Oh no, it opens with ironic home-video texture. Heavy midnight-movie style-vibes, after the guy from Girls is tempted to murder his baby, and the baby says “you know what you have to do, right?” He needs to tie up a prostitute then kill her with an ice pick. Midnight vibes confirmed when he rehearses chopping up a body, the movie giving us the sound effects in his head over smooth jazz music while he mimes the actions.

Part of the point of Rotterdance is to check out the hot new filmmakers, so this year instead of catching up with The Image Book or Happy as Lazzaro or Anthropocene, I decided to watch only new-to-me directors. In the time since Piercing‘s release, Nicolas “Nicky Fish” Pesce has already made an unloved reboot of The Grudge. Coincidentally, the last time I saw Chris Abbot was also a genre movie by a promising young director whose third feature just came out to not-great reviews.

Mia W appears as the chosen prostitute, and it turns out Chris isn’t as cool and capable in person, but acts transparently like a serial killer (flashbacks to the Second Incident). Also, Mia turns out to be damaged and complicated – we don’t know much about her, but the movie gives us some damaged/complicated shorthand and asks us to trust it. This proves difficult when the movie’s logic falls apart… Mia stabs herself in the bathroom then takes him to her place in Diorama City… he calls home from the hospital and his wife (Laia Costa, Alia Shawkat’s costar in Duck Butter) now appears to be in on the murder plot, even though last time we saw her Chris was lying about going on a business trip?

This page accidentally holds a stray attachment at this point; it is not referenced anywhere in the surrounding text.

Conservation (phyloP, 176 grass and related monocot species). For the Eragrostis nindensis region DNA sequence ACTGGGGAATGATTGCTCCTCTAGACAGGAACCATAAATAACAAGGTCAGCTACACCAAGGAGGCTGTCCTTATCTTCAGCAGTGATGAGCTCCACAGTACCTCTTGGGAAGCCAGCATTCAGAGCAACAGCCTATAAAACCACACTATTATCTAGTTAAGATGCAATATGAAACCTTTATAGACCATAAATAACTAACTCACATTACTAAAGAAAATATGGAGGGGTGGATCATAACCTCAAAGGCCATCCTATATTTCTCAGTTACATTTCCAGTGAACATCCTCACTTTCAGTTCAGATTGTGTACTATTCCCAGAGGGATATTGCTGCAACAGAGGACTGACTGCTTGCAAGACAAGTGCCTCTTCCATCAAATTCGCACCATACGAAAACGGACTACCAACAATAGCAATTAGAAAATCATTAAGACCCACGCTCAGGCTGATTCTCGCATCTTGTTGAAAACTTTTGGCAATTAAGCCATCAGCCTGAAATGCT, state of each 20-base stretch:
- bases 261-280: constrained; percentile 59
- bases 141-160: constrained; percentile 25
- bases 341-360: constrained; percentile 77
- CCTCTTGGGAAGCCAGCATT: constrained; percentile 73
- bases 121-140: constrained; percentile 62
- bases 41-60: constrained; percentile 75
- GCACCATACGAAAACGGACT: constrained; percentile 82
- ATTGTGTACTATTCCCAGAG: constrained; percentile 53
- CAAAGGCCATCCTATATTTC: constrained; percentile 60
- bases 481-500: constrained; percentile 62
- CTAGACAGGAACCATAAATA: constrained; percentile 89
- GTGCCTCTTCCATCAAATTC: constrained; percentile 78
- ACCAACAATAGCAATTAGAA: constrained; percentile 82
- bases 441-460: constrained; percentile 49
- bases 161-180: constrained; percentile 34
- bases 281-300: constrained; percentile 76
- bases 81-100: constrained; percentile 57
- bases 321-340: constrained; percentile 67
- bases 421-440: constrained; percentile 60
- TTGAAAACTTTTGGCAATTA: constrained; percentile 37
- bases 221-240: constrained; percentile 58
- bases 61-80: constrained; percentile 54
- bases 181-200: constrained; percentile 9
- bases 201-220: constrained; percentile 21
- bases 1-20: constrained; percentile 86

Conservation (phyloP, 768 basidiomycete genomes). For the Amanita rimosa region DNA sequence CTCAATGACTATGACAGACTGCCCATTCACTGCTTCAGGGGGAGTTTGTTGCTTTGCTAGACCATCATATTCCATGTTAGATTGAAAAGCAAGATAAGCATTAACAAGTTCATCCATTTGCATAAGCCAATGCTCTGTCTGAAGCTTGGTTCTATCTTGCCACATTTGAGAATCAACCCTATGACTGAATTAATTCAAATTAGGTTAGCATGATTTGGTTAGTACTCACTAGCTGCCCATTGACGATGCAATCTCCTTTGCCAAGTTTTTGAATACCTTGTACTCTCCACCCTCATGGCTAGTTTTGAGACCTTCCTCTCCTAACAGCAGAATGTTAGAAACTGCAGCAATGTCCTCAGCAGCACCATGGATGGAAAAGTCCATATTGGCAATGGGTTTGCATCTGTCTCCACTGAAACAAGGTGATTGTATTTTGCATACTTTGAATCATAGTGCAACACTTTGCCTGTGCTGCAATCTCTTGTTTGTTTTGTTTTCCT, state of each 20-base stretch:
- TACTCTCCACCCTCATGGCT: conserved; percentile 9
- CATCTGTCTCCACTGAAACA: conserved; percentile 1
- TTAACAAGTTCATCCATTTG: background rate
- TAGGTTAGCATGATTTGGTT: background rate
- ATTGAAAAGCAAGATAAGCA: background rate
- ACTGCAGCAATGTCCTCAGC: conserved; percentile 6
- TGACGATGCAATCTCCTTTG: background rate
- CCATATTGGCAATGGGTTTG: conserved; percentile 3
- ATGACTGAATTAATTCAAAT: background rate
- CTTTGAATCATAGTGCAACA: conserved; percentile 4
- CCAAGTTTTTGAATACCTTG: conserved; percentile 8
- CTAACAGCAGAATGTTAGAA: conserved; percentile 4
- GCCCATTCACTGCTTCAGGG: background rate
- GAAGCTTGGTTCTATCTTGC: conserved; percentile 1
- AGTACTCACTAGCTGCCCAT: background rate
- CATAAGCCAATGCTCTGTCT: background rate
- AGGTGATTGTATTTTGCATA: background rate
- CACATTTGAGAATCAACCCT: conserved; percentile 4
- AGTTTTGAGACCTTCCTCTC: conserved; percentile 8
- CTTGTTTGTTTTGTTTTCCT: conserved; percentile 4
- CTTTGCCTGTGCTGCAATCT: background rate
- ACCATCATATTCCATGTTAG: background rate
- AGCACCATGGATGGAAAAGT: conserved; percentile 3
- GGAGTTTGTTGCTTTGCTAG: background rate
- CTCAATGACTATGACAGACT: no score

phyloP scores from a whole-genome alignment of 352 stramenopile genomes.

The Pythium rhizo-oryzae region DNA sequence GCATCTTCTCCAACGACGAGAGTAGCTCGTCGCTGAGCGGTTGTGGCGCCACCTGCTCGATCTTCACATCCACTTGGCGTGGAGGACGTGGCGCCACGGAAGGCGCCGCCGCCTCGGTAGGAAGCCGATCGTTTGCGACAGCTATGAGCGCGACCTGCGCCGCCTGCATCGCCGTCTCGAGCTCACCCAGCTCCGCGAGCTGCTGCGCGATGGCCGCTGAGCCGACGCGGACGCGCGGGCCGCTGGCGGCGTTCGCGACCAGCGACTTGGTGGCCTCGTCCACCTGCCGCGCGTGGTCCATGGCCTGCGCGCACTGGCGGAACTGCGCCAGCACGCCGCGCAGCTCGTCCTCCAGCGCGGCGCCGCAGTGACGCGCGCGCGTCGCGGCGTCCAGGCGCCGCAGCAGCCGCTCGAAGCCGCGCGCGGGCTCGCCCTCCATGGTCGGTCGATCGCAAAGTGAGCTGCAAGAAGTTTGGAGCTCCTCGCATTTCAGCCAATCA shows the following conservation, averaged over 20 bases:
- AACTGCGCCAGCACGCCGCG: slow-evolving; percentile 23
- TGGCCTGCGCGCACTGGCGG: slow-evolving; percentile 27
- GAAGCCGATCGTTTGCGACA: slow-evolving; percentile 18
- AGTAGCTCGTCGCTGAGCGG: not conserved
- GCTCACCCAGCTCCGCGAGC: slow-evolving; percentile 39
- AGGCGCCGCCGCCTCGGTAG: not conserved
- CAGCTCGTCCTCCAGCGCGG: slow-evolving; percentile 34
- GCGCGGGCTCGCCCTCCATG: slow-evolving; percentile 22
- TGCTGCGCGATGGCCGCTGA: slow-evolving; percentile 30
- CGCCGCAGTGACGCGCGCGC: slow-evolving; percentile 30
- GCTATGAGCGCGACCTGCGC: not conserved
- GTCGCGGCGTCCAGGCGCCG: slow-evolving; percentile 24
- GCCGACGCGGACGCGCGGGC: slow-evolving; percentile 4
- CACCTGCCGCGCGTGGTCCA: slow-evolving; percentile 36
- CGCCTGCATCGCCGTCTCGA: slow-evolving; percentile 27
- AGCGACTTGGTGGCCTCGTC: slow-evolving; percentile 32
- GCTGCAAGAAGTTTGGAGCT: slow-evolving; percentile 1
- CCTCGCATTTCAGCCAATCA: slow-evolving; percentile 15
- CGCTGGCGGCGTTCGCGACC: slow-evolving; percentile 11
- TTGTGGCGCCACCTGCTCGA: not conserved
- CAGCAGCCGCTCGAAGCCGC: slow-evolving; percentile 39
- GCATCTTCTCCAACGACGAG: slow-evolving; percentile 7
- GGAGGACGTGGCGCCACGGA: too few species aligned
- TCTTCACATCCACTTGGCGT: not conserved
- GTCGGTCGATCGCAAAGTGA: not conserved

This is all played for absurd comedy – it’s really a laugh-a-minute sex-murder movie. They do finally tie each other up, but she finds his journal, drugs him, beats the shit out of him with a can opener, turns the tables, etc. Wendell Pierce appears for four seconds in a split-screen – why?

Mike D’Angelo in AV Club:

The playfulness works beautifully, even though it bears little resemblance to [Audition author Ryu] Murakami’s deep dive into two badly broken psyches … Re-conceiving the tone was a smart move on Pesce’s part — a faithful, ultra-grim adaptation would likely have been unbearable. Trouble is, he loses his nerve … The movie turns ugly, but the ugliness hasn’t been earned.